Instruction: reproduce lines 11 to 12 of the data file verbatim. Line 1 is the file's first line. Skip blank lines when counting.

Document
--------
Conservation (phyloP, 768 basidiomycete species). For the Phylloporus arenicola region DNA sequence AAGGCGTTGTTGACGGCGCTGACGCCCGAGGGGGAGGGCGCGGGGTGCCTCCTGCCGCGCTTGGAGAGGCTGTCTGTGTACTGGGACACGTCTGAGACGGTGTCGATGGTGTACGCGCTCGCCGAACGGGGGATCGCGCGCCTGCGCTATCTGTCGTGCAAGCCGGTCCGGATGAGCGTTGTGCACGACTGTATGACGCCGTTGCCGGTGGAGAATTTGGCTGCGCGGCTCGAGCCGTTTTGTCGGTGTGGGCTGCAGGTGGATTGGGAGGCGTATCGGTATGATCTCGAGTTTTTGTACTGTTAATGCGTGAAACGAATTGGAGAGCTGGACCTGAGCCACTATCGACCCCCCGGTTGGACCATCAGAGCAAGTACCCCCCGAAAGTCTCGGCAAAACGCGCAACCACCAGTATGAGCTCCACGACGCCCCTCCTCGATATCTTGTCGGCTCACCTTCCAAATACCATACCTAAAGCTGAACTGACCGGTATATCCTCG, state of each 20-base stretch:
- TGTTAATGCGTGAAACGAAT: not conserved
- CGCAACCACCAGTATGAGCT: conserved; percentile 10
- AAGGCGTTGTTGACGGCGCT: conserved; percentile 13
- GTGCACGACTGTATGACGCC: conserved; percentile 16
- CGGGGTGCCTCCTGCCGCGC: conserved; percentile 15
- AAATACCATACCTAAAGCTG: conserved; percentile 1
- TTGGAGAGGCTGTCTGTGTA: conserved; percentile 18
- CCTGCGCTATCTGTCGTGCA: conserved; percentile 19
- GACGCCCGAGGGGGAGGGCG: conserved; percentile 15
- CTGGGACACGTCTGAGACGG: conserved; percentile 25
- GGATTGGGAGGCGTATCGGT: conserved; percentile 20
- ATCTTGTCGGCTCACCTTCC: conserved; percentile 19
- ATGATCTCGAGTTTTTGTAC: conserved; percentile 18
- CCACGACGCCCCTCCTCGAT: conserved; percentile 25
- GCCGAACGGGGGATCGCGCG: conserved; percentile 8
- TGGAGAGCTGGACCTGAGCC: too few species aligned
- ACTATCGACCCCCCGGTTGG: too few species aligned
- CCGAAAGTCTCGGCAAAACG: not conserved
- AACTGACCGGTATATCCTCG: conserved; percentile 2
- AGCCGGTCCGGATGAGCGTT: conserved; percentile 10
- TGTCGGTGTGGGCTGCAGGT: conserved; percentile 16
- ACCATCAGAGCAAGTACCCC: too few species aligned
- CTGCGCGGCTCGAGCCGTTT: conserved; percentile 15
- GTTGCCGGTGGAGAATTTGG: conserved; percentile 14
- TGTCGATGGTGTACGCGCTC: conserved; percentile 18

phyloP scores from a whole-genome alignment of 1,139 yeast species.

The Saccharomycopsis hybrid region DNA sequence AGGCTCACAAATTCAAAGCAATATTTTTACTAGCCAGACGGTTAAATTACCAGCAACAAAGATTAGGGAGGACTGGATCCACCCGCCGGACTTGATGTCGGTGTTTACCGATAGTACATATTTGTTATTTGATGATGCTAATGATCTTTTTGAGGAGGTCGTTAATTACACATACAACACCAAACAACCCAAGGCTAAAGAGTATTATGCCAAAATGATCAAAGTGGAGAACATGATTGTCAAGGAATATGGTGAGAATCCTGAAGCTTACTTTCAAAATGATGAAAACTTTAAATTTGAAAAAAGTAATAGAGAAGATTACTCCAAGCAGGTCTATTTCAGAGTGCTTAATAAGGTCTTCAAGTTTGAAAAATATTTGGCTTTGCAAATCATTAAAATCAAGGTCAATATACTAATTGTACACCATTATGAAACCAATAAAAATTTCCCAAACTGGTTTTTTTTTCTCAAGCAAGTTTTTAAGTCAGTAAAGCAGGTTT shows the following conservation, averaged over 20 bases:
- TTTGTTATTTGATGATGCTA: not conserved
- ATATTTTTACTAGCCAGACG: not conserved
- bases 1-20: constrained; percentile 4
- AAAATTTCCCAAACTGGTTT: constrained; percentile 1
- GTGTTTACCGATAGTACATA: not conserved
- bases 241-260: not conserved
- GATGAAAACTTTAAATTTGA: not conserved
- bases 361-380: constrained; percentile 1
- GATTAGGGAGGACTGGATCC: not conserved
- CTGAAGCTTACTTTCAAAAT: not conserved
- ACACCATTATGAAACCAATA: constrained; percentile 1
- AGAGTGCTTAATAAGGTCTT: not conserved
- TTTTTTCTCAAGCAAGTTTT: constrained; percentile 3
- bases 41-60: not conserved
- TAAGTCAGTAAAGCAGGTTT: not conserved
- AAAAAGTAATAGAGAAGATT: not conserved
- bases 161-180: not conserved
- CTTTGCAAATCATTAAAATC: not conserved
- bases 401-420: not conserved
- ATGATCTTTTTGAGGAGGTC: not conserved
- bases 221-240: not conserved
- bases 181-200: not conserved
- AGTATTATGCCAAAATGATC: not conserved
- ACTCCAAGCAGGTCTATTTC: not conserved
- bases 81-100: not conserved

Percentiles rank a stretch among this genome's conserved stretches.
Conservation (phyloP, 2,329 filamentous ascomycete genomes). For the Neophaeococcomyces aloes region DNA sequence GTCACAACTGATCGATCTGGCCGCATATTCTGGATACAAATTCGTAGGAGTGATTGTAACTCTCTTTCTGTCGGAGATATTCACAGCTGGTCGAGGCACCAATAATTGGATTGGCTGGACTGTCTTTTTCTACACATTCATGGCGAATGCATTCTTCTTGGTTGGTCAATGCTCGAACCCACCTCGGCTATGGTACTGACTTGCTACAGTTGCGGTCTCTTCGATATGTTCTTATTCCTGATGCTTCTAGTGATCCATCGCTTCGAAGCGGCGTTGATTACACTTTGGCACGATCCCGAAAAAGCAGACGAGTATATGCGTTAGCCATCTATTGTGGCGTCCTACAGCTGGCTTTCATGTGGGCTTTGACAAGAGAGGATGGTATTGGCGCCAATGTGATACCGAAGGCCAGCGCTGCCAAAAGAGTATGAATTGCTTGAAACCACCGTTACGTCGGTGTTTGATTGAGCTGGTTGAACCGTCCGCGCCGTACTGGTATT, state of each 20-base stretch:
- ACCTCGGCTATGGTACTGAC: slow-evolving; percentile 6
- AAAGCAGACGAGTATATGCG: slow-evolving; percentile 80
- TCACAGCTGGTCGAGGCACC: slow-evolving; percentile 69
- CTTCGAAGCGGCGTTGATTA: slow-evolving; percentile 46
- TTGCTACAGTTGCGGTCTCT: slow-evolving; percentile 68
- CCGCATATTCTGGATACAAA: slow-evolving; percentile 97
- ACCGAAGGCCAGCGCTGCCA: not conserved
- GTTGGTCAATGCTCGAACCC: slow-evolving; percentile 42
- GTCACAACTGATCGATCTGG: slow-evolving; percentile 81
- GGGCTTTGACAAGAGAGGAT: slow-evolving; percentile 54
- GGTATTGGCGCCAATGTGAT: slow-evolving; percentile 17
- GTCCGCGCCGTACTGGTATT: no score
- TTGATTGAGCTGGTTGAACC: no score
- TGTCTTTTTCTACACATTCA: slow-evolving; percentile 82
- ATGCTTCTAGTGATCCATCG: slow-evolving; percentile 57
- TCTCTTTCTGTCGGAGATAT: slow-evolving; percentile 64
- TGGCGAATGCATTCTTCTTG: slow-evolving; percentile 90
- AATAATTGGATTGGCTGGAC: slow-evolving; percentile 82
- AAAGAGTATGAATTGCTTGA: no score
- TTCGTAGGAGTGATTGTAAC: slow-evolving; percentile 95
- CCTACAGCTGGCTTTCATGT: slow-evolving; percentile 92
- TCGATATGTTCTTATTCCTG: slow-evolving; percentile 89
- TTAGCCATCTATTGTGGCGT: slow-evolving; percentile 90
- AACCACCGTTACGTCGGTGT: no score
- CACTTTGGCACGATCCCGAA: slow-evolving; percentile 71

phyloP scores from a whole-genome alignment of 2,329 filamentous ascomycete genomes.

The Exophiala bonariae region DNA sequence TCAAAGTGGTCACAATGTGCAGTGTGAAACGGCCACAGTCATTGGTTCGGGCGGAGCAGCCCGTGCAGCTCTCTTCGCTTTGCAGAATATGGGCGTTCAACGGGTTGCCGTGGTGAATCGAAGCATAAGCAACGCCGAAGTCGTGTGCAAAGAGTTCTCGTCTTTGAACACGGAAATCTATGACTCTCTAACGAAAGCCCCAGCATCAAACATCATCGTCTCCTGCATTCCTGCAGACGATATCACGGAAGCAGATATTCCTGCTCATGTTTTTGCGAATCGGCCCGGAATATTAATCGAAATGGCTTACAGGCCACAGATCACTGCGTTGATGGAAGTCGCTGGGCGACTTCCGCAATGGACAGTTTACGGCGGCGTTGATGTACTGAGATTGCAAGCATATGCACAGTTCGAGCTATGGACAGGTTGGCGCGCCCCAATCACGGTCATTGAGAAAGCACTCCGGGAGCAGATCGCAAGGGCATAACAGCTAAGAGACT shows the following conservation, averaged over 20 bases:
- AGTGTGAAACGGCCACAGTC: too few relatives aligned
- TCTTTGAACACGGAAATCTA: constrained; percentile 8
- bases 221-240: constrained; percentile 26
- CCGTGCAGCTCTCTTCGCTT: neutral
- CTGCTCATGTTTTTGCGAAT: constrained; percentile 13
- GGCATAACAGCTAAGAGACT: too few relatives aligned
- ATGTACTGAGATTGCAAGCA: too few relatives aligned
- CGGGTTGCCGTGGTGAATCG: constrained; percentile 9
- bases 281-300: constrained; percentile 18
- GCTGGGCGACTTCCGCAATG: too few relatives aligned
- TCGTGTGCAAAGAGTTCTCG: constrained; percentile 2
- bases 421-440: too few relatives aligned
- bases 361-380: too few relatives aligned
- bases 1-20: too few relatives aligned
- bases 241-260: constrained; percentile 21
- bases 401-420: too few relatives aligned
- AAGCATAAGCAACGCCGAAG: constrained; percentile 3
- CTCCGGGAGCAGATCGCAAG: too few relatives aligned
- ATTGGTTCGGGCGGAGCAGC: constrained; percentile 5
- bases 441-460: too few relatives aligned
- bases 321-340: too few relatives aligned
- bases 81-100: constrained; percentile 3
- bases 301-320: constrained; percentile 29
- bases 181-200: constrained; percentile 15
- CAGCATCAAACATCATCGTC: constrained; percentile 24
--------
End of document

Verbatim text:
- CTGGGACACGTCTGAGACGG: conserved; percentile 25
- GGATTGGGAGGCGTATCGGT: conserved; percentile 20